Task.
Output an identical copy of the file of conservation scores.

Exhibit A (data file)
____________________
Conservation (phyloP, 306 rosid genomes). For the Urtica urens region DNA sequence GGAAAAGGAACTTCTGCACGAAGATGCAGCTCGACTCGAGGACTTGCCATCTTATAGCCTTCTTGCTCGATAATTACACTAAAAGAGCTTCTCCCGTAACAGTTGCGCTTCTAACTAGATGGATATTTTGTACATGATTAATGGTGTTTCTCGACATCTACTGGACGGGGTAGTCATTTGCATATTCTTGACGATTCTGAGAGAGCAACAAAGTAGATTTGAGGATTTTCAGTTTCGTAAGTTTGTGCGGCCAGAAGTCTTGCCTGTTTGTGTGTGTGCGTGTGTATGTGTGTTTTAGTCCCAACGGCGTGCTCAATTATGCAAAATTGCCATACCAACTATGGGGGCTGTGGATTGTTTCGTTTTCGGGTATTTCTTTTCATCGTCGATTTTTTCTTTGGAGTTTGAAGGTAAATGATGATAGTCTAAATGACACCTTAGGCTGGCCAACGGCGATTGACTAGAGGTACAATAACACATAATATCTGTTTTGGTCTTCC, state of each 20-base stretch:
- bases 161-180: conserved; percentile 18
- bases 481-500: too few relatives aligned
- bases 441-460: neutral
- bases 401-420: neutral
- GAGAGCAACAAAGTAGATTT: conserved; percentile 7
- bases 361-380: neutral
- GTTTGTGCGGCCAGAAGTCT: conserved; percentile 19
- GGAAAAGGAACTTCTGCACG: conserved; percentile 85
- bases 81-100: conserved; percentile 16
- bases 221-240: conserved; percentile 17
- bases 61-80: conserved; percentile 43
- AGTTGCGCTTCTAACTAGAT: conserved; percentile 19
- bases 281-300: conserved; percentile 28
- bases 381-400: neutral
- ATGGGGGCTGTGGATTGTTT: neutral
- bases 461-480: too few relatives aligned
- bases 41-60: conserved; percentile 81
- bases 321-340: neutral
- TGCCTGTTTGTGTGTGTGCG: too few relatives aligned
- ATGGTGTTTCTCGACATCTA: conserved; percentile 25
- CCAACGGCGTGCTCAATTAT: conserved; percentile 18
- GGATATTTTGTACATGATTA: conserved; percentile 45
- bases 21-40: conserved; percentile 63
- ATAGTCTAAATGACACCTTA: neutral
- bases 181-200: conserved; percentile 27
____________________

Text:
Conservation (phyloP, 306 rosid genomes). For the Urtica urens region DNA sequence GGAAAAGGAACTTCTGCACGAAGATGCAGCTCGACTCGAGGACTTGCCATCTTATAGCCTTCTTGCTCGATAATTACACTAAAAGAGCTTCTCCCGTAACAGTTGCGCTTCTAACTAGATGGATATTTTGTACATGATTAATGGTGTTTCTCGACATCTACTGGACGGGGTAGTCATTTGCATATTCTTGACGATTCTGAGAGAGCAACAAAGTAGATTTGAGGATTTTCAGTTTCGTAAGTTTGTGCGGCCAGAAGTCTTGCCTGTTTGTGTGTGTGCGTGTGTATGTGTGTTTTAGTCCCAACGGCGTGCTCAATTATGCAAAATTGCCATACCAACTATGGGGGCTGTGGATTGTTTCGTTTTCGGGTATTTCTTTTCATCGTCGATTTTTTCTTTGGAGTTTGAAGGTAAATGATGATAGTCTAAATGACACCTTAGGCTGGCCAACGGCGATTGACTAGAGGTACAATAACACATAATATCTGTTTTGGTCTTCC, state of each 20-base stretch:
- bases 161-180: conserved; percentile 18
- bases 481-500: too few relatives aligned
- bases 441-460: neutral
- bases 401-420: neutral
- GAGAGCAACAAAGTAGATTT: conserved; percentile 7
- bases 361-380: neutral
- GTTTGTGCGGCCAGAAGTCT: conserved; percentile 19
- GGAAAAGGAACTTCTGCACG: conserved; percentile 85
- bases 81-100: conserved; percentile 16
- bases 221-240: conserved; percentile 17
- bases 61-80: conserved; percentile 43
- AGTTGCGCTTCTAACTAGAT: conserved; percentile 19
- bases 281-300: conserved; percentile 28
- bases 381-400: neutral
- ATGGGGGCTGTGGATTGTTT: neutral
- bases 461-480: too few relatives aligned
- bases 41-60: conserved; percentile 81
- bases 321-340: neutral
- TGCCTGTTTGTGTGTGTGCG: too few relatives aligned
- ATGGTGTTTCTCGACATCTA: conserved; percentile 25
- CCAACGGCGTGCTCAATTAT: conserved; percentile 18
- GGATATTTTGTACATGATTA: conserved; percentile 45
- bases 21-40: conserved; percentile 63
- ATAGTCTAAATGACACCTTA: neutral
- bases 181-200: conserved; percentile 27